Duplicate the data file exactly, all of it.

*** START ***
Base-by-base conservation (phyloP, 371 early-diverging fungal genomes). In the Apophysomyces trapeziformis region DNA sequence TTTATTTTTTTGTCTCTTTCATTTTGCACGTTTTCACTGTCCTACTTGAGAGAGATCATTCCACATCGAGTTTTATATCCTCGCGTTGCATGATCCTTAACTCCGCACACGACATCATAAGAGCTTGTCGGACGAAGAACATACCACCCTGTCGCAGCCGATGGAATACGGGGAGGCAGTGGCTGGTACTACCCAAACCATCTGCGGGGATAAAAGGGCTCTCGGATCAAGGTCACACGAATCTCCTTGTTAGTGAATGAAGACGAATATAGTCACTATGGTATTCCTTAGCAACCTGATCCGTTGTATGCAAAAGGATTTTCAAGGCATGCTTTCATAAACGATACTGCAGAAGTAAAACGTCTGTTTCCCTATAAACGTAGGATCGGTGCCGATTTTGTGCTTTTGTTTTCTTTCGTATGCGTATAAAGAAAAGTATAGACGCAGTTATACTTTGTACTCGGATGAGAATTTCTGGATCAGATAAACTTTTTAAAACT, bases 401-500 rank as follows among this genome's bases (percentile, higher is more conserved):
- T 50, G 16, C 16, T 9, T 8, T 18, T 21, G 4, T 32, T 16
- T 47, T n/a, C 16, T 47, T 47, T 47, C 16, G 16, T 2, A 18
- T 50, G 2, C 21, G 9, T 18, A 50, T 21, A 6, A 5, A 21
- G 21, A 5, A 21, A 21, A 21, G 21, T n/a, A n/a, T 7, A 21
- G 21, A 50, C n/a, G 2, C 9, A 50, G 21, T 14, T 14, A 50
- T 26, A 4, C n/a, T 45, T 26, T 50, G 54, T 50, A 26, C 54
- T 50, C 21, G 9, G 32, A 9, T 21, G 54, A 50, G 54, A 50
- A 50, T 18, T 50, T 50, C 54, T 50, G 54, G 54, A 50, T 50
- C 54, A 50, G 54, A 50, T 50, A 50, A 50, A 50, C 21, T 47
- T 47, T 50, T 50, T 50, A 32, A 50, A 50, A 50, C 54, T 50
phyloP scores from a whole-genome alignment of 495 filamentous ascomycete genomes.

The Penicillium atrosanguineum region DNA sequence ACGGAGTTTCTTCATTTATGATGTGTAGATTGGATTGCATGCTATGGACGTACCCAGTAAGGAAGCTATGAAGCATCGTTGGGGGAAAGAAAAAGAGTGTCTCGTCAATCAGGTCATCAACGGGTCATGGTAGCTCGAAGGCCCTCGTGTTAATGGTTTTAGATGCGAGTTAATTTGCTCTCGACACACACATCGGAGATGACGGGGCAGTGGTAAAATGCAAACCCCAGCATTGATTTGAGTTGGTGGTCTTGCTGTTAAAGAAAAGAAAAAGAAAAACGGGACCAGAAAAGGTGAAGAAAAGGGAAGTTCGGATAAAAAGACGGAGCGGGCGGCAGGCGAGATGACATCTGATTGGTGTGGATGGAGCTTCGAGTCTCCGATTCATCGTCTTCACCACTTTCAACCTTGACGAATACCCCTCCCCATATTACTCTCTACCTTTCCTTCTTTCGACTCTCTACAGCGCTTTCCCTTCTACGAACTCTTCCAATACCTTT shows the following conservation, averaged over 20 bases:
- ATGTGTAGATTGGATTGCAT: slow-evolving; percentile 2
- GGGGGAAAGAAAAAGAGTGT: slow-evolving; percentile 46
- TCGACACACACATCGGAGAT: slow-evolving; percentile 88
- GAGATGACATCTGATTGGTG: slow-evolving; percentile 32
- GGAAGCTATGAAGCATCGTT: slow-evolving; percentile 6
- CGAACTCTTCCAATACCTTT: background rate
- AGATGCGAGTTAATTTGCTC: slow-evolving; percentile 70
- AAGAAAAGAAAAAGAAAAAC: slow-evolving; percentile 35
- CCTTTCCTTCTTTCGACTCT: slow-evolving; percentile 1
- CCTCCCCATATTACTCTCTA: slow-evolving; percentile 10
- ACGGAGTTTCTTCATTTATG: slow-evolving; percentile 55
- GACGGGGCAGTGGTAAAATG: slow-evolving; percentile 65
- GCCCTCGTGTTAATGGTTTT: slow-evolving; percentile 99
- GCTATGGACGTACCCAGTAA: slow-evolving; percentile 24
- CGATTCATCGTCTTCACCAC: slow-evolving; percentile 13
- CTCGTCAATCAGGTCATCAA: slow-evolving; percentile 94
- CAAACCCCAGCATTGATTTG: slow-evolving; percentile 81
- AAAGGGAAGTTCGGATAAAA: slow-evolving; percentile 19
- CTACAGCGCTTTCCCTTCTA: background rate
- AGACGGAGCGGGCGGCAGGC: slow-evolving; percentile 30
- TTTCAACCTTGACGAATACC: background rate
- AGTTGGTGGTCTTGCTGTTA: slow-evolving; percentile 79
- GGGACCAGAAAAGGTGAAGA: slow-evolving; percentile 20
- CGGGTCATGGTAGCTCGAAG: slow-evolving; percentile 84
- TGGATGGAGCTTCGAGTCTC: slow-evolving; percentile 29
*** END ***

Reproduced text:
Base-by-base conservation (phyloP, 371 early-diverging fungal genomes). In the Apophysomyces trapeziformis region DNA sequence TTTATTTTTTTGTCTCTTTCATTTTGCACGTTTTCACTGTCCTACTTGAGAGAGATCATTCCACATCGAGTTTTATATCCTCGCGTTGCATGATCCTTAACTCCGCACACGACATCATAAGAGCTTGTCGGACGAAGAACATACCACCCTGTCGCAGCCGATGGAATACGGGGAGGCAGTGGCTGGTACTACCCAAACCATCTGCGGGGATAAAAGGGCTCTCGGATCAAGGTCACACGAATCTCCTTGTTAGTGAATGAAGACGAATATAGTCACTATGGTATTCCTTAGCAACCTGATCCGTTGTATGCAAAAGGATTTTCAAGGCATGCTTTCATAAACGATACTGCAGAAGTAAAACGTCTGTTTCCCTATAAACGTAGGATCGGTGCCGATTTTGTGCTTTTGTTTTCTTTCGTATGCGTATAAAGAAAAGTATAGACGCAGTTATACTTTGTACTCGGATGAGAATTTCTGGATCAGATAAACTTTTTAAAACT, bases 401-500 rank as follows among this genome's bases (percentile, higher is more conserved):
- T 50, G 16, C 16, T 9, T 8, T 18, T 21, G 4, T 32, T 16
- T 47, T n/a, C 16, T 47, T 47, T 47, C 16, G 16, T 2, A 18
- T 50, G 2, C 21, G 9, T 18, A 50, T 21, A 6, A 5, A 21
- G 21, A 5, A 21, A 21, A 21, G 21, T n/a, A n/a, T 7, A 21
- G 21, A 50, C n/a, G 2, C 9, A 50, G 21, T 14, T 14, A 50
- T 26, A 4, C n/a, T 45, T 26, T 50, G 54, T 50, A 26, C 54
- T 50, C 21, G 9, G 32, A 9, T 21, G 54, A 50, G 54, A 50
- A 50, T 18, T 50, T 50, C 54, T 50, G 54, G 54, A 50, T 50
- C 54, A 50, G 54, A 50, T 50, A 50, A 50, A 50, C 21, T 47
- T 47, T 50, T 50, T 50, A 32, A 50, A 50, A 50, C 54, T 50
phyloP scores from a whole-genome alignment of 495 filamentous ascomycete genomes.

The Penicillium atrosanguineum region DNA sequence ACGGAGTTTCTTCATTTATGATGTGTAGATTGGATTGCATGCTATGGACGTACCCAGTAAGGAAGCTATGAAGCATCGTTGGGGGAAAGAAAAAGAGTGTCTCGTCAATCAGGTCATCAACGGGTCATGGTAGCTCGAAGGCCCTCGTGTTAATGGTTTTAGATGCGAGTTAATTTGCTCTCGACACACACATCGGAGATGACGGGGCAGTGGTAAAATGCAAACCCCAGCATTGATTTGAGTTGGTGGTCTTGCTGTTAAAGAAAAGAAAAAGAAAAACGGGACCAGAAAAGGTGAAGAAAAGGGAAGTTCGGATAAAAAGACGGAGCGGGCGGCAGGCGAGATGACATCTGATTGGTGTGGATGGAGCTTCGAGTCTCCGATTCATCGTCTTCACCACTTTCAACCTTGACGAATACCCCTCCCCATATTACTCTCTACCTTTCCTTCTTTCGACTCTCTACAGCGCTTTCCCTTCTACGAACTCTTCCAATACCTTT shows the following conservation, averaged over 20 bases:
- ATGTGTAGATTGGATTGCAT: slow-evolving; percentile 2
- GGGGGAAAGAAAAAGAGTGT: slow-evolving; percentile 46
- TCGACACACACATCGGAGAT: slow-evolving; percentile 88
- GAGATGACATCTGATTGGTG: slow-evolving; percentile 32
- GGAAGCTATGAAGCATCGTT: slow-evolving; percentile 6
- CGAACTCTTCCAATACCTTT: background rate
- AGATGCGAGTTAATTTGCTC: slow-evolving; percentile 70
- AAGAAAAGAAAAAGAAAAAC: slow-evolving; percentile 35
- CCTTTCCTTCTTTCGACTCT: slow-evolving; percentile 1
- CCTCCCCATATTACTCTCTA: slow-evolving; percentile 10
- ACGGAGTTTCTTCATTTATG: slow-evolving; percentile 55
- GACGGGGCAGTGGTAAAATG: slow-evolving; percentile 65
- GCCCTCGTGTTAATGGTTTT: slow-evolving; percentile 99
- GCTATGGACGTACCCAGTAA: slow-evolving; percentile 24
- CGATTCATCGTCTTCACCAC: slow-evolving; percentile 13
- CTCGTCAATCAGGTCATCAA: slow-evolving; percentile 94
- CAAACCCCAGCATTGATTTG: slow-evolving; percentile 81
- AAAGGGAAGTTCGGATAAAA: slow-evolving; percentile 19
- CTACAGCGCTTTCCCTTCTA: background rate
- AGACGGAGCGGGCGGCAGGC: slow-evolving; percentile 30
- TTTCAACCTTGACGAATACC: background rate
- AGTTGGTGGTCTTGCTGTTA: slow-evolving; percentile 79
- GGGACCAGAAAAGGTGAAGA: slow-evolving; percentile 20
- CGGGTCATGGTAGCTCGAAG: slow-evolving; percentile 84
- TGGATGGAGCTTCGAGTCTC: slow-evolving; percentile 29